God is like a Mountain Spring!1
Jonathan Edwards once described God as “an infinite fountain of divine glory and sweetness.” In other words, God endlessly overflows in goodness and grace toward us, bringing matchless and never-ceasing satisfaction to our souls. Thus he can never be replenished by his creatures. He stands in need of nothing. We supply no lack in God.
So, how do we worship him? How do we honor him? With what attitude and intent should we approach him? In what way do we “give” glory to God without belittling him as needy and dependent on us? John Piper tells us:
"God has no needs that I [or anyone else] could ever be required to satisfy. God has no deficiencies that I might be required to supply. He is complete in himself. He is overflowing with happiness in the fellowship of the Trinity. The upshot of this is that God is a mountain spring, not a watering trough. A mountain spring is self-replenishing. It constantly overflows and supplies others. But a watering trough needs to be filled with a pump or bucket brigade. So if you want to glorify the worth of a watering trough you work hard to keep it full and useful. But if you want to glorify the worth of a spring you do it by getting down on your hands and knees and drinking to your heart's satisfaction, until you have the refreshment and strength to go back down in the valley and tell people what you've found. You do not glorify a mountain spring by dutifully hauling water up the path from the river below and dumping it in the spring. What we have seen is that God is like a mountain spring, not a watering trough. And since that is the way God is, we are not surprised to learn from Scripture – and our faith is strengthened to hold fast – that the way to please God is to come to him to get and not to give, to drink and not to water. He is most glorified in us when we are most satisfied in him.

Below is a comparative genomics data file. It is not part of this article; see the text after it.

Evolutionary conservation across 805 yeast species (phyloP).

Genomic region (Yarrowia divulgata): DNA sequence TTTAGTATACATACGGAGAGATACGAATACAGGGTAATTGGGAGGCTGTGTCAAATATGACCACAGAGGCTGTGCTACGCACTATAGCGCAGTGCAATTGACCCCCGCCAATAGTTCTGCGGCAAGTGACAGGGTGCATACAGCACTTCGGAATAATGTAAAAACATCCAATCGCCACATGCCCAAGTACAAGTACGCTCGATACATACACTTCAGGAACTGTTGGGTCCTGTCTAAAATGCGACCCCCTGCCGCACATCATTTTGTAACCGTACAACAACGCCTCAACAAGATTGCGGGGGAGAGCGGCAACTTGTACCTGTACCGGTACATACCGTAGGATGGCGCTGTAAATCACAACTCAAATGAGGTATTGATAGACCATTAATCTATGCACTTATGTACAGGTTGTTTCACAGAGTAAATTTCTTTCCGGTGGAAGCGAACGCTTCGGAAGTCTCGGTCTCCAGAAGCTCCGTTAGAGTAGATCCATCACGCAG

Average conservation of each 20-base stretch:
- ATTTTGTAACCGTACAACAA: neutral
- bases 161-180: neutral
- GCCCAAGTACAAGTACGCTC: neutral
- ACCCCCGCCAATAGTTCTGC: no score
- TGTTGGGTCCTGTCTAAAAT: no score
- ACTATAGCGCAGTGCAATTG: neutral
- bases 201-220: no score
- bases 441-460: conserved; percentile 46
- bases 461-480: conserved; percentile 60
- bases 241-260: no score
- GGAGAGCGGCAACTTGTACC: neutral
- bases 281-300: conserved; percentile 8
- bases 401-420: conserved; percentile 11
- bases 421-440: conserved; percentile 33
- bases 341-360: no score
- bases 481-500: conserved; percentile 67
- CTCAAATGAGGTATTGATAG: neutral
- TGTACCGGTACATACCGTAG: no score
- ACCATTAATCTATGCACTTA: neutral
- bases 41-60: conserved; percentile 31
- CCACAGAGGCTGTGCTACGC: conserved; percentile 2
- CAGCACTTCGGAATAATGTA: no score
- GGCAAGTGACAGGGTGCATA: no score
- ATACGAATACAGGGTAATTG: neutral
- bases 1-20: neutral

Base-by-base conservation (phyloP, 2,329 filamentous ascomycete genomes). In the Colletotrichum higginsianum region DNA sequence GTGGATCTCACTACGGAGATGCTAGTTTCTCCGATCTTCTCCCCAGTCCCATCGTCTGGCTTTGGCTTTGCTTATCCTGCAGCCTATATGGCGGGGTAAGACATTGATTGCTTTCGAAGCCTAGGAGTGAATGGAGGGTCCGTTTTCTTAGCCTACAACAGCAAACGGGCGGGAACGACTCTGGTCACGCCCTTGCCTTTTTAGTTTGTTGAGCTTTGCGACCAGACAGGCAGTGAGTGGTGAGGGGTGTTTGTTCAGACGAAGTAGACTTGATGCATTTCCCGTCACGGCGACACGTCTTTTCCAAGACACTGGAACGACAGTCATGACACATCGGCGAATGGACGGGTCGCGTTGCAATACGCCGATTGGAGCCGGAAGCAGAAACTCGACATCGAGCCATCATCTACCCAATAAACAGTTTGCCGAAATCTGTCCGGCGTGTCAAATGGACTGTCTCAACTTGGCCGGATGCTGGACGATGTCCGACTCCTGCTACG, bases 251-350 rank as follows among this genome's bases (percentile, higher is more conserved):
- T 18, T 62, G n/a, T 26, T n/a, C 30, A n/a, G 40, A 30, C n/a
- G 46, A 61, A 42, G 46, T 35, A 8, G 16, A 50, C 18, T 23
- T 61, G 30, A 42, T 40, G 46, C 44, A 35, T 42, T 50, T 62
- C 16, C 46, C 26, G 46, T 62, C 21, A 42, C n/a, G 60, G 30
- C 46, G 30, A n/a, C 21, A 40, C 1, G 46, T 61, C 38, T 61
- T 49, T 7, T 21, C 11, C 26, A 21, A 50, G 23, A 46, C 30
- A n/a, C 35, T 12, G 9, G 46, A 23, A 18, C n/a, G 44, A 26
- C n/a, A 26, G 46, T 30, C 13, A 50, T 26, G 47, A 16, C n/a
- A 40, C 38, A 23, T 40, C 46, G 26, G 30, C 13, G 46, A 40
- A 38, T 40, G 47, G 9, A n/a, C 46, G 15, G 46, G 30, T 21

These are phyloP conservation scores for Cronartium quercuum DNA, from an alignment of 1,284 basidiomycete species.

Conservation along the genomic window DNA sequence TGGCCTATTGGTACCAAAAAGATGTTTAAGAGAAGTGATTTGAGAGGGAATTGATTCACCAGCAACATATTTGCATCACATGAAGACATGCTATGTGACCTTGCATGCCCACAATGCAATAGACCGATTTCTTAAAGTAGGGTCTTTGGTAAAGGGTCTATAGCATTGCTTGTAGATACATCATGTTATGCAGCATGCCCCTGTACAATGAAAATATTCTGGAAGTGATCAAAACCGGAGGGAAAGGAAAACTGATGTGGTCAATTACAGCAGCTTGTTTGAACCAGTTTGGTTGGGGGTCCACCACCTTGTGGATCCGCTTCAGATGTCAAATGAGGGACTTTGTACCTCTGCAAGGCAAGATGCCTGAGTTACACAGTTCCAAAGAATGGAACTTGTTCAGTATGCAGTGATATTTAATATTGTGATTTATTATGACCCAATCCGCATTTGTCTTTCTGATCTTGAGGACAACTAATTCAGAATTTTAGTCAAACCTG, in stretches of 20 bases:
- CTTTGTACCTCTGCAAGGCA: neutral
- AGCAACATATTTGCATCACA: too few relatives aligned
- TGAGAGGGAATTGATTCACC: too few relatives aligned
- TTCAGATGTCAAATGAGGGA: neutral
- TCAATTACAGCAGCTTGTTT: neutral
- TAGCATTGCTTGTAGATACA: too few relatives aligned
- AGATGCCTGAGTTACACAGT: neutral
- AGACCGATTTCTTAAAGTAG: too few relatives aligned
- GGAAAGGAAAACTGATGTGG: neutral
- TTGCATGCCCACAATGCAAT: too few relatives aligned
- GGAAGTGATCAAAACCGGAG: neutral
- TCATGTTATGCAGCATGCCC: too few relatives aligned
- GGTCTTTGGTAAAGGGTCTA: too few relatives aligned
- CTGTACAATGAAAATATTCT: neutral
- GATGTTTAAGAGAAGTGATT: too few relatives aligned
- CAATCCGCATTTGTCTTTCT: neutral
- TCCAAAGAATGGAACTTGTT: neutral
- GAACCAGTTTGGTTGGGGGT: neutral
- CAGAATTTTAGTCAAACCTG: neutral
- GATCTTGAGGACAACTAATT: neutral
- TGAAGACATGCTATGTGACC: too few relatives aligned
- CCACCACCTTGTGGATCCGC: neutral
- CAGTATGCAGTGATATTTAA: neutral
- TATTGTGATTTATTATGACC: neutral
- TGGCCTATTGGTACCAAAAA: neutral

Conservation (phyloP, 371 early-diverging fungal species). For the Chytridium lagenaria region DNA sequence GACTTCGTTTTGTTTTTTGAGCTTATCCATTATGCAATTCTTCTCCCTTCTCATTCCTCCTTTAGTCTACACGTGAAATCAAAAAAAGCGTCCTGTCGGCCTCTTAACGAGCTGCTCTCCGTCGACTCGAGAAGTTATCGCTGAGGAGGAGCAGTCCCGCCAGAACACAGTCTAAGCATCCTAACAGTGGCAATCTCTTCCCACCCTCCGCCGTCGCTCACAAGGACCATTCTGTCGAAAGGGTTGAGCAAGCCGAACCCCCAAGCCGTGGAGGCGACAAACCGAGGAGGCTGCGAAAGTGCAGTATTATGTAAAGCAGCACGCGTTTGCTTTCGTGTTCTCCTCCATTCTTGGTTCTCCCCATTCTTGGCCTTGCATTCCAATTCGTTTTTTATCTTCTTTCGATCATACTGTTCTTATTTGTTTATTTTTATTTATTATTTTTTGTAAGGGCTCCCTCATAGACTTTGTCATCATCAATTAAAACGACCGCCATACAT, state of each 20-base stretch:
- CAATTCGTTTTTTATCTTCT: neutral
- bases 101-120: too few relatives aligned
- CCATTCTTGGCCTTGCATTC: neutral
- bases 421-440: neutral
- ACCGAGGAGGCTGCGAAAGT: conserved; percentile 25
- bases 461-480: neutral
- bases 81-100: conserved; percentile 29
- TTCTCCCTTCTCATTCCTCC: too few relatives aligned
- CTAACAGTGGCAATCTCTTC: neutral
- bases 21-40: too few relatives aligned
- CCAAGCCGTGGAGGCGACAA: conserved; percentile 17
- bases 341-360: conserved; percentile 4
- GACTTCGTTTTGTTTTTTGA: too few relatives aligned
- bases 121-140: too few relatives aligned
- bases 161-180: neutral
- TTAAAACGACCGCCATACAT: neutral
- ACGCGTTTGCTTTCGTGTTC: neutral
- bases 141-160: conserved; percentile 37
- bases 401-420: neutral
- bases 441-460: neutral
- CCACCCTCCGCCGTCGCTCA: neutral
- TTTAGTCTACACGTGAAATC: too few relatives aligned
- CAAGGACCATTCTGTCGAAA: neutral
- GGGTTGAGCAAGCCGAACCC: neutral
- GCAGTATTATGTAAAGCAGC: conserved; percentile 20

My hope as a desperate sinner, who lives in a Death Valley desert of unrighteousness, hangs on this biblical truth: that God is the kind of God who will be pleased with the one thing I have to offer – my thirst. That is why the sovereign freedom and self-sufficiency of God are so precious to me: they are the foundation of my hope that God is delighted not by the resourcefulness of bucket brigades, but by the bending down of broken sinners to drink at the fountain of grace. . . .
In other words, this unspeakably good news for helpless sinners – that God delights not when we offer him our strength but when we wait for his – this good news that I need to hear so badly again and again, is based firmly on a vision of God as sovereign, self-sufficient and free” (The Pleasures of God, 215-16).